Murthy told me that Partiful is “not focused yet” on making money, a hallmark of VC-funded social apps in their infancy. The site is free. Partiful website provides a normal privacy policy which offers significant guarantees and transparency on the processing of user data, while leaving the mandatory space for the company to “collect and use your personal information for marketing and advertising purposes”. Murthy told me Partiful “has no plans” to monetize its business by selling user data or its internal analytics of user data, and seeks to gather only the information it needs to power its services. (He pointed out that Partiful doesn’t ask for full names or birthdays, and that the site doesn’t use advertising cookies.) It could become a more robust event planning platform: “There’s a great opportunity to facilitate the purchase of the goods and services you need to an event,” Murthy said. (To start, the company was opened a waiting list for Partiful-branded Kodak disposable cameras.)

As a reaction to Facebook, Partiful is timely. The rise of Web3, the uproar on Twitter, and raw disdain for Mark Zuckerberg’s vision of the metaverse, along with other signs of widespread disillusionment with the 2010s social media ecosystem, have led to a bubbling optimism about to the possibility that people may live, somehow, very differently online than they currently do. On his LinkedIn, Murthy describes Partiful as a service built to serve “your real-life social network” and “your most significant relationships,” as opposed to “your thousand IG followers.” Without changing very radically (your Partiful profile can be linked to Instagram, Snapchat and Twitter; Andreessen Horowitz is hardly the newcomer), it suggests something more intimate than an invitation shared via one of Meta’s products, something more modern than email and something cuter than “awkward group chats and flyers with screenshots.” Something more fragmentary, more interesting and increasingly private.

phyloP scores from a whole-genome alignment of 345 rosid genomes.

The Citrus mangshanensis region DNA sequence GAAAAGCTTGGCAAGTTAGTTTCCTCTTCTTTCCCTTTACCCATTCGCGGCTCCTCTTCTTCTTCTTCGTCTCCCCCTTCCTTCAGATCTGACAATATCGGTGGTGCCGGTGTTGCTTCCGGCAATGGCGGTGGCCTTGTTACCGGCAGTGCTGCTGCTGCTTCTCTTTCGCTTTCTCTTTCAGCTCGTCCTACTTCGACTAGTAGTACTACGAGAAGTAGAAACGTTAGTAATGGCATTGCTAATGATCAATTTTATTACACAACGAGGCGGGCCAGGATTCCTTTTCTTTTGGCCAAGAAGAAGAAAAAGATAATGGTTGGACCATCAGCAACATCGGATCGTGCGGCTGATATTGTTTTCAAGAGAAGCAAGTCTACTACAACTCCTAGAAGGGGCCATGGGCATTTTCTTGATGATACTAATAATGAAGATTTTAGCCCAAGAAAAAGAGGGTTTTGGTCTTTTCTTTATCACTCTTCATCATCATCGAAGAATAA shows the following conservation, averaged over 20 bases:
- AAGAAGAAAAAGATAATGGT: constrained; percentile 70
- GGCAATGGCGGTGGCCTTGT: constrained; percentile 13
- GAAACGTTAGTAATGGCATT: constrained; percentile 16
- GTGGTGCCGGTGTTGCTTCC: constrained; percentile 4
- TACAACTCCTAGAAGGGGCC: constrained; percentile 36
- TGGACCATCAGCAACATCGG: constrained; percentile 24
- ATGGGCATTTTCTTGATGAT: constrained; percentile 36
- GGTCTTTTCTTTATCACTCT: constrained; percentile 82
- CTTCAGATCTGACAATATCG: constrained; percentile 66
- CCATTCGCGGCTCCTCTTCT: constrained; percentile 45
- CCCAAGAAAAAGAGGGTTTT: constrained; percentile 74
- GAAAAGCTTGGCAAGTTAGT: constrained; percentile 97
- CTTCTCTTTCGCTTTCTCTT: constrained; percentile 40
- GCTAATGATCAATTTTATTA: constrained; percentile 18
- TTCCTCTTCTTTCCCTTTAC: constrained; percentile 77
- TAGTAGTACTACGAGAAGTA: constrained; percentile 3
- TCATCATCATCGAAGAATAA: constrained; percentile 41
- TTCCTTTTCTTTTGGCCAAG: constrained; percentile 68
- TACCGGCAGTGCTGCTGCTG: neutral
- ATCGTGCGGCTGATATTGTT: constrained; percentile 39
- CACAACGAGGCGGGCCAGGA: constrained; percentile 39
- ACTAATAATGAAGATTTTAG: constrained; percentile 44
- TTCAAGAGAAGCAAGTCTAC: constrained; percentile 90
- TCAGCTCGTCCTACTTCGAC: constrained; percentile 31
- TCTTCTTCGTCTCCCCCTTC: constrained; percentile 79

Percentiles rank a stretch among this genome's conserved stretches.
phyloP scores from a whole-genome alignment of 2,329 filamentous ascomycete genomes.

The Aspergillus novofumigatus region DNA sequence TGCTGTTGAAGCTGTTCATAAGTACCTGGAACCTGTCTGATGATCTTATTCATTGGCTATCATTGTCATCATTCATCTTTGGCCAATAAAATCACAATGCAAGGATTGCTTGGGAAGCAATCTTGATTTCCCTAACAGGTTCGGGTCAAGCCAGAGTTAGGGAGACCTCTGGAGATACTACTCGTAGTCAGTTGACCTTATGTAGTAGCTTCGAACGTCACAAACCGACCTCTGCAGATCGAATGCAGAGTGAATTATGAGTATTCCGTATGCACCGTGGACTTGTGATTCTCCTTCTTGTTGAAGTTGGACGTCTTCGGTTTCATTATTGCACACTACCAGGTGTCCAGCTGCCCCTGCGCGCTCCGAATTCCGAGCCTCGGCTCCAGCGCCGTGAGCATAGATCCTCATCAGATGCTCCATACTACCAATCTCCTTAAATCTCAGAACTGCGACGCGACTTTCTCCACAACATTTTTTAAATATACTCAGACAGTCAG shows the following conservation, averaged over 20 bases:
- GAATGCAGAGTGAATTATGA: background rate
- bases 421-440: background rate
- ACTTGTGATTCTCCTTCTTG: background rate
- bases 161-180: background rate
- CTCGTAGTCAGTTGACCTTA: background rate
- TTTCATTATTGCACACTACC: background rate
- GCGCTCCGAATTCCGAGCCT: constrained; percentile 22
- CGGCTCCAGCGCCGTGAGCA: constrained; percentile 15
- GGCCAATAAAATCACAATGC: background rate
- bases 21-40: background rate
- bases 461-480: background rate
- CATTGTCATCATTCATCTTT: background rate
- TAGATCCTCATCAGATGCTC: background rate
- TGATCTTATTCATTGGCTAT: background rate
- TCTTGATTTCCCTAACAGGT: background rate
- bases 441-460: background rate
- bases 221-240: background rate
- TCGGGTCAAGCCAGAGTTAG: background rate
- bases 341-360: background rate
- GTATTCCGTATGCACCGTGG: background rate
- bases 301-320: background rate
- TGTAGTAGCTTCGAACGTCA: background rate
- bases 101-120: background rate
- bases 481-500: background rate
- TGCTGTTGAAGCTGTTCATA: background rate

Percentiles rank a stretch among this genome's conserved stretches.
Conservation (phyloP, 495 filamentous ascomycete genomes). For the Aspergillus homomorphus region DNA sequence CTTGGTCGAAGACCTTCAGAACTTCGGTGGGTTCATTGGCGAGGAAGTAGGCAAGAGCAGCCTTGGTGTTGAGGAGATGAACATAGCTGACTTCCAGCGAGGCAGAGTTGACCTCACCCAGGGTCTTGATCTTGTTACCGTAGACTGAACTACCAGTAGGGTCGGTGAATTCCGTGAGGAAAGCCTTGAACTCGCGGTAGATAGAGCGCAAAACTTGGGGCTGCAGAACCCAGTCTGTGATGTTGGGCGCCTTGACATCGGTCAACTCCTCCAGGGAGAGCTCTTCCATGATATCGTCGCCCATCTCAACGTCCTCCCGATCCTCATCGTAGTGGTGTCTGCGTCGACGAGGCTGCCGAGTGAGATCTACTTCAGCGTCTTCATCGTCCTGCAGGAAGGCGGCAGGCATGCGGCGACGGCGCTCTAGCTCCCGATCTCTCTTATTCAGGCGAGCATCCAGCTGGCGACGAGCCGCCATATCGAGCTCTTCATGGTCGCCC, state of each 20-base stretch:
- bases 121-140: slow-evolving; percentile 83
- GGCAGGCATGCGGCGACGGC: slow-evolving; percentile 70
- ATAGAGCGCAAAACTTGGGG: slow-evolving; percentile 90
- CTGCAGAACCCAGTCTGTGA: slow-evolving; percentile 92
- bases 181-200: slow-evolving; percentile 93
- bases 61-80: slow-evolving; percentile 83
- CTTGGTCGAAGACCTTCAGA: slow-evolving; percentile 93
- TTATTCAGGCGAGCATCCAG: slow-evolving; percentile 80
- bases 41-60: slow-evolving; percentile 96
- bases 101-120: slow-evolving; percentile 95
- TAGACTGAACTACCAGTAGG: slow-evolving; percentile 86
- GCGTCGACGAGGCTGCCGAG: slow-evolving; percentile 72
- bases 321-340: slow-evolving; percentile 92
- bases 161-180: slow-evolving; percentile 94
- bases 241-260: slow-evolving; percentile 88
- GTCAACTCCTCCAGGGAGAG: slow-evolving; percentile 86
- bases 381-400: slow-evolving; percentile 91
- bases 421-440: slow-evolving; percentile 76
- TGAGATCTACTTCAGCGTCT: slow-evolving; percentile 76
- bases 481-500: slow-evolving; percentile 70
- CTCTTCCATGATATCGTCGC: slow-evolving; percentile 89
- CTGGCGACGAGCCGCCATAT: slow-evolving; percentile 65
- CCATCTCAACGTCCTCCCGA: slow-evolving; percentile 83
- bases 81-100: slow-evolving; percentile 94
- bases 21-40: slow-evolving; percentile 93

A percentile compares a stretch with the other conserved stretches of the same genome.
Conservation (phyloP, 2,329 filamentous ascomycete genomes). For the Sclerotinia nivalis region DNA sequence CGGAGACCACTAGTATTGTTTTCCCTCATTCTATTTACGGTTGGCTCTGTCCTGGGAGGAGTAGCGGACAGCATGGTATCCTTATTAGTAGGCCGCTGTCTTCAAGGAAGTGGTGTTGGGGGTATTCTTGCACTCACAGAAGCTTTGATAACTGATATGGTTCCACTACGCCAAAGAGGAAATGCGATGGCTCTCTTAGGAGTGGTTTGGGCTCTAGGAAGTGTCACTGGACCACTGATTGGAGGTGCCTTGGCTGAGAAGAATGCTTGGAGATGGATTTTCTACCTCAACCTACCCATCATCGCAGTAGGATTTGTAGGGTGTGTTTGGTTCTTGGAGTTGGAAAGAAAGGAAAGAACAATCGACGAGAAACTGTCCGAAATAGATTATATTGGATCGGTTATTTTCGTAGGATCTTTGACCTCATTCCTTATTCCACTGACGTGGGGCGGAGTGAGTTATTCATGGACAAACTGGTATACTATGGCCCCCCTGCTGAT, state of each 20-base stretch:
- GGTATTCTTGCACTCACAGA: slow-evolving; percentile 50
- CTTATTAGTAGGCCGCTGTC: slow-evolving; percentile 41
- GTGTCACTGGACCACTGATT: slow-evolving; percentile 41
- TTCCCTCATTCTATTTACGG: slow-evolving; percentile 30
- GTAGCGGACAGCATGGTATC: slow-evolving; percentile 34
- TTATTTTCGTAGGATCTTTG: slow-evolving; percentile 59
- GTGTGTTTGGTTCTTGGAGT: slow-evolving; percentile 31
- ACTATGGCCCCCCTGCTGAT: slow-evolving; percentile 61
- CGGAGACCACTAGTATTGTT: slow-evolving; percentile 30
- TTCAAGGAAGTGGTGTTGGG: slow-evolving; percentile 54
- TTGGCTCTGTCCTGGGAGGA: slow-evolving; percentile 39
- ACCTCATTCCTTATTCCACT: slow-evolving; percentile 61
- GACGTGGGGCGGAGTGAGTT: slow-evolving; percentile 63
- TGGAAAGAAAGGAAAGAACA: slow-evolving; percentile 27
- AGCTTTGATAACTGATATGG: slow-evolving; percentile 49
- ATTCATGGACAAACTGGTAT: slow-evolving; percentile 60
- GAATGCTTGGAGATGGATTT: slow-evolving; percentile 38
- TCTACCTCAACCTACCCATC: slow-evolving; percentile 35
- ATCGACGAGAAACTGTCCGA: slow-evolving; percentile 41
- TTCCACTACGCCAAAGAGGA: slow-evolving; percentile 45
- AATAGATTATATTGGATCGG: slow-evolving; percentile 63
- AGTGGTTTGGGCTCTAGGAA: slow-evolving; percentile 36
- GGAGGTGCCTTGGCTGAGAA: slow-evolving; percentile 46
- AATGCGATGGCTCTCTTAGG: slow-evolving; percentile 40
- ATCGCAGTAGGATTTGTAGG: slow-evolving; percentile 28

More importantly, Partiful is part of a larger aesthetic shift, Murthy said. “We don’t want things to look like the products we used ten years ago. Everything happening now feels fresh: we want bright dopaminergic colors, engaging saturated images, bold typography, irreverent details. I think anyone who’s fed up with the old guard is gravitating towards a very different kind of visual language.” Is that a radical departure and an idea that’s obviously worth $20 million? Maybe not. But it’s, certainly, “Facebook events for people sexy”.